The CoreStates Center in South Philadelphia opened on Aug. 13, 1996, with a private concert featuring the inimitable Ray Charles.
Multiple name changes, thousands of concerts and pro games, and one Guns 'N Roses riot later, the arena's owner, Comcast Spectacor, believes it's time for a major overhaul of the venue, now known as the Wells Fargo Center.
Arena executives said last week they would put $250 million into the still-evolving plan.
The bulk of the upgrade will come over the next three summers, with about 21,500 seats being replaced so as to not disrupt Flyers and Sixers games. Concerts will continue through the construction.
Gone will be some of the balcony luxury boxes, which are less popular than they were in the 1990s. Also, some of the black-colored seats below the mezzanine level will be zapped. But new premium seating will come in the form of court- and rink-side suites — a new arena trend.
The concourse hallways throughout the arena will be widened by several feet. New windows looking north toward the city skyline will add to the ambience for fans. There will be more places to buy food, cutting down lines. Digital screens will be added. Flooring will be replaced and player locker rooms redone.
First up for the upgrade: the mezzanine (200 level) this summer. Here, Comcast Spectacor will carve out two lounges by tearing out cinder block walls on the southeast and northeast corners, adding about 7,000 square feet for fans to drink and talk. Both were "void spaces" without public access, and one has served as the employee gym for years.
"Folks want a more social experience when they go to the game," Phil Weinberg, executive vice president and general counsel at Comcast Spectacor, said. "They want to get up and go back and text and show photos. They want it more open."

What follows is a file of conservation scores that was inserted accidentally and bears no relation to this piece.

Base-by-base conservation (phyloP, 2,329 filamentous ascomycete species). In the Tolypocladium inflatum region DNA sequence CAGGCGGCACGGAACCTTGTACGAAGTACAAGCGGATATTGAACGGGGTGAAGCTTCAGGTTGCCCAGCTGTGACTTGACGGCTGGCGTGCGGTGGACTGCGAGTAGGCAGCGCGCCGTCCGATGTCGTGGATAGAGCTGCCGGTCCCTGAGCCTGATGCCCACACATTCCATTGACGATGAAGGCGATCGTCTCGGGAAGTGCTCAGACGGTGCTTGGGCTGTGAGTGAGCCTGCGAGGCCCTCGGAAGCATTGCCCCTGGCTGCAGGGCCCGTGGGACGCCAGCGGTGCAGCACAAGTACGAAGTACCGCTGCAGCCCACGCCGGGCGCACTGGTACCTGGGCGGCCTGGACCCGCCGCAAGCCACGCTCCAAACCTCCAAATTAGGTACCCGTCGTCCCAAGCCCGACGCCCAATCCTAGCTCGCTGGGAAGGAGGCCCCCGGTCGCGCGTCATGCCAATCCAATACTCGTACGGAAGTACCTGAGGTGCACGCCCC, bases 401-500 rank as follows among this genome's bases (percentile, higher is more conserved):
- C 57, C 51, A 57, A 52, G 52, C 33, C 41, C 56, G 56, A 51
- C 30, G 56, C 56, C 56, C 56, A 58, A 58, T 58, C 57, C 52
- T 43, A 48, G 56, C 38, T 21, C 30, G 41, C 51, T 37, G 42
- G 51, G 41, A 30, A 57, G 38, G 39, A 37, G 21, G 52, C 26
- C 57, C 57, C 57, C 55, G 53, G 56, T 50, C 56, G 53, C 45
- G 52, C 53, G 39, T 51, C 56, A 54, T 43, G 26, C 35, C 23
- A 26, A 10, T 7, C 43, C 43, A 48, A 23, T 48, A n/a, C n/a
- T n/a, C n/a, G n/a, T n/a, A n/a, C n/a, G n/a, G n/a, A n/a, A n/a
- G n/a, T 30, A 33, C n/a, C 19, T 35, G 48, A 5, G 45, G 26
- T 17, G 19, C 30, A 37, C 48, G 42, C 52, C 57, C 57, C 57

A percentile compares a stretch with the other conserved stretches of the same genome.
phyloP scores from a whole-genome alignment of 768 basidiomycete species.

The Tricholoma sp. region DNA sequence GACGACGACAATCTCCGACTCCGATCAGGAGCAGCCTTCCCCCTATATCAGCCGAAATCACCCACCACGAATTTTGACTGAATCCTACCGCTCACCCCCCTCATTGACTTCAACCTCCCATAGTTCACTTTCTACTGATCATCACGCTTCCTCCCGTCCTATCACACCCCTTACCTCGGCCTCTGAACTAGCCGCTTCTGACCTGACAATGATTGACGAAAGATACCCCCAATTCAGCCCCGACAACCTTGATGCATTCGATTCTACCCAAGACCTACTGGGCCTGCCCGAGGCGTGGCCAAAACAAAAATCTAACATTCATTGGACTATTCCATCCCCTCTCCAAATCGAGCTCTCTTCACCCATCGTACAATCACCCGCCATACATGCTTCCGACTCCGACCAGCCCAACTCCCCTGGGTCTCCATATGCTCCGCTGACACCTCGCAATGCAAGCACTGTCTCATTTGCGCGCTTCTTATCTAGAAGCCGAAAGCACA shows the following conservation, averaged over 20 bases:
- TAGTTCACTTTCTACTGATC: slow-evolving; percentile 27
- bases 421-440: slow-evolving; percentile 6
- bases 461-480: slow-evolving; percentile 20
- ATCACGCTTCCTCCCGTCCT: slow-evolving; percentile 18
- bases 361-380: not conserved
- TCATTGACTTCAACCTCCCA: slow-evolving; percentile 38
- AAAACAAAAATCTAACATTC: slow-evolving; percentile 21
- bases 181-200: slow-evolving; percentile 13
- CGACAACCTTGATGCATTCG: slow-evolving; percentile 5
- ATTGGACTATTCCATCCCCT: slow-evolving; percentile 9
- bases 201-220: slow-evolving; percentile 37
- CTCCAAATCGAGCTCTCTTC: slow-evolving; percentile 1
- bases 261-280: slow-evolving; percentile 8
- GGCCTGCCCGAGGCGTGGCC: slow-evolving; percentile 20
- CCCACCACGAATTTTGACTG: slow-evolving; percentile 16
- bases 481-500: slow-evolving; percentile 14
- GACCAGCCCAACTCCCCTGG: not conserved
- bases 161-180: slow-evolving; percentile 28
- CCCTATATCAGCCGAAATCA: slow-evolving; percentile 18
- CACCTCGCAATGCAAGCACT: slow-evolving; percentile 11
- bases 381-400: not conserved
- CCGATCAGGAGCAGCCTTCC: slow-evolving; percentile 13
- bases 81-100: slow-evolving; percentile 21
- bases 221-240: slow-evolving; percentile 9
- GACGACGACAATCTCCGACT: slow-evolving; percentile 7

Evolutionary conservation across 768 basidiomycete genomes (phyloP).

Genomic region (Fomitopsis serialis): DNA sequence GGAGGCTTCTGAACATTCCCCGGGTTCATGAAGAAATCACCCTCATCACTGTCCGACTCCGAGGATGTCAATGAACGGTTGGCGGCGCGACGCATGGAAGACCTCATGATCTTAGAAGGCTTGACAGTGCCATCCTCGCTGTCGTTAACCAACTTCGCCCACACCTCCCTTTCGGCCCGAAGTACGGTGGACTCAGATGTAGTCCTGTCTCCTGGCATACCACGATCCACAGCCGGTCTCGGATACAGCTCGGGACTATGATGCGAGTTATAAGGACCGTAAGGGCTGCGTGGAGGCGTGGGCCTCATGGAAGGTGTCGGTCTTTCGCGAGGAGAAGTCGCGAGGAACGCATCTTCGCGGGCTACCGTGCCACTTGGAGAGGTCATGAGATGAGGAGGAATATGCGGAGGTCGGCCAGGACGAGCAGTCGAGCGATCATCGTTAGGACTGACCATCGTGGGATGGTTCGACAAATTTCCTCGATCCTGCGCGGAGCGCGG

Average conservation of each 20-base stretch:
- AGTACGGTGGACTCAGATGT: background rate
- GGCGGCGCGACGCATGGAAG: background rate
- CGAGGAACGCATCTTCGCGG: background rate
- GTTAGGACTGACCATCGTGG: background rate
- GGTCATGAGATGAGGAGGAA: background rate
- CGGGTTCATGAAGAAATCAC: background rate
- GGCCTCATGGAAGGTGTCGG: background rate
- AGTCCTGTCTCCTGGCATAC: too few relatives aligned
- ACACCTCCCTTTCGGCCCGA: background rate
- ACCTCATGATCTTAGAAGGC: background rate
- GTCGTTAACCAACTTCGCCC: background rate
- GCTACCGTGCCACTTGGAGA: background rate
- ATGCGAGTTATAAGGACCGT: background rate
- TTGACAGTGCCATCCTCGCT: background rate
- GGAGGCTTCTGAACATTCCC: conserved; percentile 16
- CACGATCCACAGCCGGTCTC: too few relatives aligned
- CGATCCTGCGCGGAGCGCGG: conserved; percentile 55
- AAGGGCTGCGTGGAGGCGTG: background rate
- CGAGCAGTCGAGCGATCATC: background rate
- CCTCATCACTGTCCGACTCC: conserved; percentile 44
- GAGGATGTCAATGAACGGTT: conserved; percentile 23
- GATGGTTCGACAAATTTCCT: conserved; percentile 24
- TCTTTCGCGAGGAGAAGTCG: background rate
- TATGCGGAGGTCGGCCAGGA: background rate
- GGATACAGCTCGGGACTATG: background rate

Next summer, Comcast Spectacor will upgrade the main concourse and seats on that level, possibly adding food concessions, and brightening the area as fans enter the arena.
In the summer of 2020, the "event level" — the area underneath the main concourse — will be upgraded. This is expected to include the court-side and rink-side suites that Comcast Spectacor says will not obstruct the view of other fans. These suites will be wedged into the arena underneath the existing seats. From these suites, fans could enter a pod of court- or rink-side seats to watch the game. Similar seating closer to the action is available at the Vivint Smart Home Arena in Salt Lake City for the Utah Jazz and the Air Canada Centre in Toronto for the Raptors.
Weinberg said that Comcast Spectacor is doing a market study to determine how much premium seating will be part of the upgrade and where it will go. There are now 126 luxury suites, but that number is expected to shrink.
Dave Scott, the chief executive officer and chairman of Comcast Spectacor, said the company was faced with the option of tearing down Wells Fargo and building a new venue on the same lot or gutting and rehabbing parts of the inside. One company official estimated a tear-down and build-new plan could have cost $750 million.
Comcast Spectactor opted to work with what it had, as have other operators at about two dozen other 1990s-era venues, Scott said.
"We're knocking out walls where we can," he said. "As you come through the grand entrance, it will be really open."
Comcast Spectacor is the Comcast Corp.-owned unit based in South Philadelphia that operates the Wells Fargo Center and the Flyers, and also manages stadiums and operates a concessions business.
The company paid off the original mortgage on the arena's construction in 2016, freeing up cash flow for the current renovations and changes, Weinberg said. The initial Wells Fargo upgrades — among them, a rewiring of the arena for high-speed internet and WiFi — were prompted in 2016 by the Democratic National Convention. Phil Laws, vice president of operations at Comcast Spectacor, said that about 250 construction workers are expected to be at the arena this summer on the project, which will be done by 2021.